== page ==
Round About Midnight

Miles Davis

Columbia Records, 1955

REVIEW BY: Christopher Thelen


Jazz is sometimes a foreign language to me. I'm not necessarily referring to the music; rather, the way that many other writers can break down a song or arrangement into such minute details that it almost feels like I'm reading Scientific American rather than a music review. Nevertheless, I find myself in awe of these writers, for they seem to hear more than I can. They break down the nuances; all I can do is go with my gut instinct.

When it comes to Round About Midnight, the debut release on Columbia for jazz legend Miles Davis, that gut instinct tells me that I'm listening to something that's magical, yet still somewhat in development. (Note: Since I first got my copy of this disc, it has been re-issued with bonus tracks originally included on The Complete Miles Davis/John Coltrane Sessions, a set in my "someday I'll get to it" pile.)

If anything, this disc is less of a showcase for Davis (who knows when to take the forefront in the music and when to let his sidemen take the spotlight) than it is for saxophonist John Coltrane, who gets what turns out to be his big break on this disc. Without upstaging his boss, Coltrane delivers some powerful saxophone work that quickly cements his place as a legend in the world of jazz. Where Davis seemed to play things low-key in his solos for the most part, Coltrane wasn't afraid to turn the burners up and let things start cooking.my_heart_sings_the_harmony_web_ad_alt_250

Take the title track, "'Round Midnight," for starters. A slow build on Davis's muted trumpet leads to a transitional chorus and the more powerful showcase of Coltrane's solo. That statement seems to bolster the performances of pianist Red Garland, bassist Paul Chambers and drummer Philly Joe Jones, as the energy level is raised by more than a few degrees. Yet this isn't all due simply to Coltrane's performance; rather, it is the wisdom of Davis to control how the energy built in the performance that is just as important.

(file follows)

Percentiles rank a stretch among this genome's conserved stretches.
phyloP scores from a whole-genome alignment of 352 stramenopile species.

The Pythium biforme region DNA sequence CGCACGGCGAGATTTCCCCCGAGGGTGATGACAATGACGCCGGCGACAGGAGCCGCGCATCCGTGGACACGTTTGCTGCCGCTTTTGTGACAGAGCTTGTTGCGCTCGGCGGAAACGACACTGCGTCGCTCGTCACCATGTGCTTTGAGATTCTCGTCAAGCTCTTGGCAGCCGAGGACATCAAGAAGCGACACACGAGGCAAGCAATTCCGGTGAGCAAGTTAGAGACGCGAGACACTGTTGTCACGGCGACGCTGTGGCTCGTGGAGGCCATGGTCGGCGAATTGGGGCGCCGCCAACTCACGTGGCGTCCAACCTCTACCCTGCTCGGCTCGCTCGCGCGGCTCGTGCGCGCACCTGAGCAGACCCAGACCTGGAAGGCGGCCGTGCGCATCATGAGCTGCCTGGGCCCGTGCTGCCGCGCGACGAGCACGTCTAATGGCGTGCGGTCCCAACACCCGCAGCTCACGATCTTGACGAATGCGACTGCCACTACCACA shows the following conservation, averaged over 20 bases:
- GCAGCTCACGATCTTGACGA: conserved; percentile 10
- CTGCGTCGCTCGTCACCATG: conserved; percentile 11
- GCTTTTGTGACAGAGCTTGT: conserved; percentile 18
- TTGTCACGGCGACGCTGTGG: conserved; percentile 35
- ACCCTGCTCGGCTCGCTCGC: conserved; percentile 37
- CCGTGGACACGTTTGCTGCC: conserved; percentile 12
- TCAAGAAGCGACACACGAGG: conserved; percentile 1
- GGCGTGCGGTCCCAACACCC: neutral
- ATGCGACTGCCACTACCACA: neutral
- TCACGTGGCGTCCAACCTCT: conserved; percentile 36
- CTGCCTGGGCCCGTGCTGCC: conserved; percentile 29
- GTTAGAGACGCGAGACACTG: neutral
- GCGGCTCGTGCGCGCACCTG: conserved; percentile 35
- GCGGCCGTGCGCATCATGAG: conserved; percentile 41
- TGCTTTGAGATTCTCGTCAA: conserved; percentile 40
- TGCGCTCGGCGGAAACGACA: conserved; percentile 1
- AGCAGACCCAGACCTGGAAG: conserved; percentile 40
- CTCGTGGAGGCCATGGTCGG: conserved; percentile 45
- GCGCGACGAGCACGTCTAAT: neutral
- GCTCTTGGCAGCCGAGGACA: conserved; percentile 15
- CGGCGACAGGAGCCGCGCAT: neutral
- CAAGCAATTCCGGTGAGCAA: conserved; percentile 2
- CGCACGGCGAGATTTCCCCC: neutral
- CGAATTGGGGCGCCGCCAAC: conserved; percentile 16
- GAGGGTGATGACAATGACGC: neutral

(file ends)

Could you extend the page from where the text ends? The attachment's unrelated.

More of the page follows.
In a similar way, performances like those on "Bye Bye Blackbird," "Dear Old Stockholm" and "Tadd's Delight" demonstrate that while Davis was undoubtedly a master on the trumpet, he knew the right moment to let his bandmates step forward and push the music to new levels.

Still, there are times when it feels like the chemistry is still in the experimental stage, and it takes a long time for the listener to grasp even a partial understanding of what Davis and crew were trying to accomplish. "All of You" is one of these moments; a beautiful performance in and of itself, it requires a lot of concentration on the listener's part to fully appreciate what is going on. For that matter, the whole album is cerebral in many facets, and is not really suited for just putting on as background music while you clean the house. Like the members of his band, Davis demands that you think.

The highlight of the set is "Ah-Leu-Cha," a Charlie Parker piece that captures the frantic energy of jazz that I happen to love. While I do wish that Chambers had been pushed up a little in the mix, what the listener is presented with here is an almost six-minute slab of raw power, sounding as fresh today as it did nearly 50 years ago. It's almost a good thing that this track didn't open the album, as that much energy so soon could have had a negative impact on the rest of the disc.

Round About Midnight turned out to be just one transition in Davis's career; by the time the album was released, the band had been broken up. (It would come back together a year later, adding Cannonball Adderley to the mix.) While I don't pretend to be an expert in all things related to Davis, this disc does seem like a very comfortable place for my fellow neophytes to start from. This album gives the listener a good foundation in what Davis was about without overwhelming them right from the get-go.

Rating: B+

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